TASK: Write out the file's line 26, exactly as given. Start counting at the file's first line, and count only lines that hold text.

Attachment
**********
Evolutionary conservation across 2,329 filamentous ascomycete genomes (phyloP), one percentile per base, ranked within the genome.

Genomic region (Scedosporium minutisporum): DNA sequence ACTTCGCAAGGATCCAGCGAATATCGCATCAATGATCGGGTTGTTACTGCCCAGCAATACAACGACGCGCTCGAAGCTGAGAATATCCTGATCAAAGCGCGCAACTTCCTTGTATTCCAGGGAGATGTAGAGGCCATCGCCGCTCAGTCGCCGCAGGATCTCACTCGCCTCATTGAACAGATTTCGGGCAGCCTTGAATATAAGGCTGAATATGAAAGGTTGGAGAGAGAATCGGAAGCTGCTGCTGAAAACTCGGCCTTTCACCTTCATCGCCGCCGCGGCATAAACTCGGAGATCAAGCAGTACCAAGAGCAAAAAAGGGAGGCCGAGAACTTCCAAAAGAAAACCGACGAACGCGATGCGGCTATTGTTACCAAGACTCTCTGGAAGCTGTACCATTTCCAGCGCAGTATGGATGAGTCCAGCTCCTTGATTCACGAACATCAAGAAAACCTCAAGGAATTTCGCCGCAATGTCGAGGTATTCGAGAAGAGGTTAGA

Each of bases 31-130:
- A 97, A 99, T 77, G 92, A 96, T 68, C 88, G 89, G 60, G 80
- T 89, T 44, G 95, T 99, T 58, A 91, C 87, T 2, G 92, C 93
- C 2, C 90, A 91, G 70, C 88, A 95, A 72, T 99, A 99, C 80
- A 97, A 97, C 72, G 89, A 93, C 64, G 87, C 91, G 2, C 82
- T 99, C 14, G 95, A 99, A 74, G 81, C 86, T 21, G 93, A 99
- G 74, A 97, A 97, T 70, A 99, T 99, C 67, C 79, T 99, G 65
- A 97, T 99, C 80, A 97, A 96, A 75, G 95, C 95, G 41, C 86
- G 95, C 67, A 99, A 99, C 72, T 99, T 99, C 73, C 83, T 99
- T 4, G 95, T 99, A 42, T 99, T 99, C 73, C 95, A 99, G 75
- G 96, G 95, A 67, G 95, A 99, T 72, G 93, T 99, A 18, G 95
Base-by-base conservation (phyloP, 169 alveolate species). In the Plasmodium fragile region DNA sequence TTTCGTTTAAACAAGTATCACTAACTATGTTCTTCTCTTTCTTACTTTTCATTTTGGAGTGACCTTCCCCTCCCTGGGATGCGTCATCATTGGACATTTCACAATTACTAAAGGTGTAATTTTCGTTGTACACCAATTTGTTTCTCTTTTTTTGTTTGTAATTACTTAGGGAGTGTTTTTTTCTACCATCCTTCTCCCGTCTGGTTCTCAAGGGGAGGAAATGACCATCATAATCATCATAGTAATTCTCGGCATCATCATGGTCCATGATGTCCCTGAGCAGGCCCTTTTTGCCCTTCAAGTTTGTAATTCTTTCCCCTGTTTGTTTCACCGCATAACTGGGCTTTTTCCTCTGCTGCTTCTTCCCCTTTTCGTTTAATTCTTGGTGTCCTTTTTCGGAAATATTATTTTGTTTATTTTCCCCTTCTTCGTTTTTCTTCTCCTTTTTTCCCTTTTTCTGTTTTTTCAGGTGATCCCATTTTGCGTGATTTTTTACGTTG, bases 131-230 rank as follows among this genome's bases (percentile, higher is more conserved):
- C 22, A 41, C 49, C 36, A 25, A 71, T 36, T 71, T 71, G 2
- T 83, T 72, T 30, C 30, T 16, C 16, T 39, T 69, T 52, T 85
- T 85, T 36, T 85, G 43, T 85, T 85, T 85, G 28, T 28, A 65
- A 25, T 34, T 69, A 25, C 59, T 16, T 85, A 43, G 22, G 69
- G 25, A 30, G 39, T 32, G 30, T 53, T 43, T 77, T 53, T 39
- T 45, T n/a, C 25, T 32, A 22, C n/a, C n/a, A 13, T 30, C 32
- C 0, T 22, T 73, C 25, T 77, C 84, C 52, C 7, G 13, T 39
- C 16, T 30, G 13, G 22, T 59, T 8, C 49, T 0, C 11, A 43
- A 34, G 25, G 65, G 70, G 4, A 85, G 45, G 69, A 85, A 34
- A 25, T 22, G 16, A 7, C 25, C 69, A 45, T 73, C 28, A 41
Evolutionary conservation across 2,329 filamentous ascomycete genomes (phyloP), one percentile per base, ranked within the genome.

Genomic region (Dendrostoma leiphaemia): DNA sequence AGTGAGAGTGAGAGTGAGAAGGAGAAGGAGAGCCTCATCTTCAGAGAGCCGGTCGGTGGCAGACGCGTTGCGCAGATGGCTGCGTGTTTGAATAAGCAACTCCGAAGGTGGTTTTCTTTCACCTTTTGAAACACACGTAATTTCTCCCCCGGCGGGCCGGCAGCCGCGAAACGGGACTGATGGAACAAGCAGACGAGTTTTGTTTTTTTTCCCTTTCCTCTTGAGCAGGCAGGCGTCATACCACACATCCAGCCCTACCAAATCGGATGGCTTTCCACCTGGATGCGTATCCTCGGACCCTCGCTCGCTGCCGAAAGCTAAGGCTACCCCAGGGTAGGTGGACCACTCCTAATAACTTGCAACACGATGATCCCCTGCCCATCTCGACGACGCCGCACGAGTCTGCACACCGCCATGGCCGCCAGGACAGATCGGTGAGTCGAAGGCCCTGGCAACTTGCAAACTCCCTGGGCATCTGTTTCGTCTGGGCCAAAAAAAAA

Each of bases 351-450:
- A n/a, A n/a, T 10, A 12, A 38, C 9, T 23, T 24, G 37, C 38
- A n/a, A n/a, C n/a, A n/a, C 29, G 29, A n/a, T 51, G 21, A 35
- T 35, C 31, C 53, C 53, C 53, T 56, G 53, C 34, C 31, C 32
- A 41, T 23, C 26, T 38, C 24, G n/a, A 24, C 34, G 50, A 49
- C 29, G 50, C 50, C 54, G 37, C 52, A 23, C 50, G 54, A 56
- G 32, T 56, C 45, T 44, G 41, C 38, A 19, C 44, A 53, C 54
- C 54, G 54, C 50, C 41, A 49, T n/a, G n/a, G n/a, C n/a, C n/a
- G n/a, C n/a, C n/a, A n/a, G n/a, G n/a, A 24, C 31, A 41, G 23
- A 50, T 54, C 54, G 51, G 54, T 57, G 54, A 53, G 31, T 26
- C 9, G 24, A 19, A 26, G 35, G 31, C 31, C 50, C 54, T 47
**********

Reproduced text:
Genomic region (Dendrostoma leiphaemia): DNA sequence AGTGAGAGTGAGAGTGAGAAGGAGAAGGAGAGCCTCATCTTCAGAGAGCCGGTCGGTGGCAGACGCGTTGCGCAGATGGCTGCGTGTTTGAATAAGCAACTCCGAAGGTGGTTTTCTTTCACCTTTTGAAACACACGTAATTTCTCCCCCGGCGGGCCGGCAGCCGCGAAACGGGACTGATGGAACAAGCAGACGAGTTTTGTTTTTTTTCCCTTTCCTCTTGAGCAGGCAGGCGTCATACCACACATCCAGCCCTACCAAATCGGATGGCTTTCCACCTGGATGCGTATCCTCGGACCCTCGCTCGCTGCCGAAAGCTAAGGCTACCCCAGGGTAGGTGGACCACTCCTAATAACTTGCAACACGATGATCCCCTGCCCATCTCGACGACGCCGCACGAGTCTGCACACCGCCATGGCCGCCAGGACAGATCGGTGAGTCGAAGGCCCTGGCAACTTGCAAACTCCCTGGGCATCTGTTTCGTCTGGGCCAAAAAAAAA